Although always intended to house the new Tadek Marek-designed V8, the DBS first appeared with the 4.0-litre six of the concurrently produced DB6. Styled in-house by Bill Towns, the four-seater DBS abandoned the curvy lines of the earlier Touring-styled DB models in favour of a sharper, hard-edged look in the modern idiom. The beautiful new DBS caused quite a stir, Autocar magazine observing: 'Without the aid of an Italian stylist the Newport Pagnell team came up with something as modern, handsome and Italianate as anything from the Turin coachbuilders at that time.'
Beneath its shapely exterior the DBS employed a platform-type chassis with independent suspension all round: wishbone and coil-spring at the front, De Dion with Watts linkage at the rear. Larger and more luxuriously appointed than the DB6, the DBS was, inevitably, heavier, but the Vantage version's top speed of 140mph and a standing quarter-mile time of 16.3 seconds were highly respectable figures nonetheless. Assessing the virtues of Aston's new flagship, Autocar judged it superior to the DB6 in many areas, the bigger DBS offering four full-sized seats in addition to transformed handling and roadholding courtesy of the new rear suspension and standardised power steering.
Chassis number '5334/R' was supplied new via Edwards & Co to Mr Harold Musker, OBE, MC of Warsash, Southampton and first registered as 'WHM 642G'. The DBS was originally finished in Silver Birch with black Connolly leather trim, and left the factory equipped with Borg Warner automatic transmission, power assisted steering, Radiomobile radio, and 'new reflective type number plates'.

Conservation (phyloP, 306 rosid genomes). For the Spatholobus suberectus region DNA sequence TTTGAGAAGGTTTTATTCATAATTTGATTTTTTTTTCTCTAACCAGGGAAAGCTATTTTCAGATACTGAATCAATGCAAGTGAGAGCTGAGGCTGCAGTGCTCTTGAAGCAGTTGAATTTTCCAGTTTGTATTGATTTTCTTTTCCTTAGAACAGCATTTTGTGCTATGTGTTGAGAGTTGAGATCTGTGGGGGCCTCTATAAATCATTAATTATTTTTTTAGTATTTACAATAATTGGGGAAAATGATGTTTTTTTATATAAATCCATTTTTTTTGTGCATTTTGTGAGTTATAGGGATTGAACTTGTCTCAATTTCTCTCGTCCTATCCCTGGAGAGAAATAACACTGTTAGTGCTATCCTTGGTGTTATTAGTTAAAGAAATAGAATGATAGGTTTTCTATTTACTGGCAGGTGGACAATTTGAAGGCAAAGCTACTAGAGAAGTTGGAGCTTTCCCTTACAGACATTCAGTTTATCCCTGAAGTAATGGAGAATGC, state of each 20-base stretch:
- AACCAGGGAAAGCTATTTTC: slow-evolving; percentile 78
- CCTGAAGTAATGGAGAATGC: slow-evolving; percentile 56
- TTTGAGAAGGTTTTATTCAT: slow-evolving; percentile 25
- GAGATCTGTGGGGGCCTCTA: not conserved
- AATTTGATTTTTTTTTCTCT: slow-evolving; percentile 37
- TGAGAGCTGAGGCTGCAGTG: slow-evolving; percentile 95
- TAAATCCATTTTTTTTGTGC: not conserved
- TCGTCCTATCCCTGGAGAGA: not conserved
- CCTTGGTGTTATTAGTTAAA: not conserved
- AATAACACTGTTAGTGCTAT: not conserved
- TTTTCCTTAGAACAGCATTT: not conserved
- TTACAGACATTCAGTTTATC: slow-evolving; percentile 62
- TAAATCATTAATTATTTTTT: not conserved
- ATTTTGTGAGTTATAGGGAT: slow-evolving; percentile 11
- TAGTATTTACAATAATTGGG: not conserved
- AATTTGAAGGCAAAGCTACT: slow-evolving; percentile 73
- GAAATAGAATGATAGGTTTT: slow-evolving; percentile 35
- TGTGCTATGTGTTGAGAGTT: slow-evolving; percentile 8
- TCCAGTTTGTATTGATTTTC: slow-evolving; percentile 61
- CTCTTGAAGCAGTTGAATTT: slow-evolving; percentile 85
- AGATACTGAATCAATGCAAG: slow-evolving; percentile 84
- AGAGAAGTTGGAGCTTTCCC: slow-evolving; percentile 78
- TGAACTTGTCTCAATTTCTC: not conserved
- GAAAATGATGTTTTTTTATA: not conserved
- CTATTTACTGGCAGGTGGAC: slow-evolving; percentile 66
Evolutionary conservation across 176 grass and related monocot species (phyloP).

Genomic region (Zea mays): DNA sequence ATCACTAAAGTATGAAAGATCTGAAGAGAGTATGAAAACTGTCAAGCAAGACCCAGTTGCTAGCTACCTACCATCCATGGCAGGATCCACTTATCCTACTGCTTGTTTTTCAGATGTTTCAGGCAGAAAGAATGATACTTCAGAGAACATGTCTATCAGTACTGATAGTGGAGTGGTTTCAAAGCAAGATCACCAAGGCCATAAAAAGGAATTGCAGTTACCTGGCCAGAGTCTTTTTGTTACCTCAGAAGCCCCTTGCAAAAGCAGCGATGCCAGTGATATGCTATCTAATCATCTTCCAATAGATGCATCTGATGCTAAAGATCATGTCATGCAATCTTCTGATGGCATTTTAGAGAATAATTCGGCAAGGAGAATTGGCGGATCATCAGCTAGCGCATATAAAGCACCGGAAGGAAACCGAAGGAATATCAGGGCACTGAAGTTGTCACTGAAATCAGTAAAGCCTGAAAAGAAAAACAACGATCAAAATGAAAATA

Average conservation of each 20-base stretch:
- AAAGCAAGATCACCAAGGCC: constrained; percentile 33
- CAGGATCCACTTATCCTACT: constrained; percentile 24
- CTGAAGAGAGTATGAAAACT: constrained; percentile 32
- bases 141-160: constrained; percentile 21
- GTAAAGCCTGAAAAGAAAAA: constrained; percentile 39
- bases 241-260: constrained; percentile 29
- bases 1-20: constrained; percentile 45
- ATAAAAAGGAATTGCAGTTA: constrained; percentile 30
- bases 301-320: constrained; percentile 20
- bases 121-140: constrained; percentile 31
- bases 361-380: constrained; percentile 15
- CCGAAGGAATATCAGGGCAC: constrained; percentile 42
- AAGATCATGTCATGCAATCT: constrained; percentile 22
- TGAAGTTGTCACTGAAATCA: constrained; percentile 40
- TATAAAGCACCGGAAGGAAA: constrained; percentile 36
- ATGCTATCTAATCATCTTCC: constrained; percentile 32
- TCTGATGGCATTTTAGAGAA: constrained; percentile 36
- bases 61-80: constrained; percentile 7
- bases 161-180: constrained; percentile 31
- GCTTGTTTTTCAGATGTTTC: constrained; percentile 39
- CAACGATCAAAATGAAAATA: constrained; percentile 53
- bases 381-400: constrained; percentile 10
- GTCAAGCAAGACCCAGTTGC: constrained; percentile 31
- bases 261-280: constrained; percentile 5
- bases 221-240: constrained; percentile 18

The car was repainted in its current Champagne Gold livery during restoration in 2005, a process facilitated by the fact that, as the engine bay, floor pan, and boot are finished in black at the factory, major components such as the engine, running gear, interior, etc can be left in situ. '5334/R' has also been upgraded with the more desirable five-speed manual gearbox. Said to drive very well, its engine holding excellent oil pressure, the car would nevertheless benefit from further cosmetic improvements, including refreshing the paintwork and re-trimming the front seats, to realise its full potential.
Currently MoT'd, '5334/R' comes with a most impressive history file - some 3 thick - containing numerous service/maintenance invoices; photographic evidence of a complete engine rebuild; various restoration records; and expired MoTs, etc documenting the many thousands of pounds spent over the years.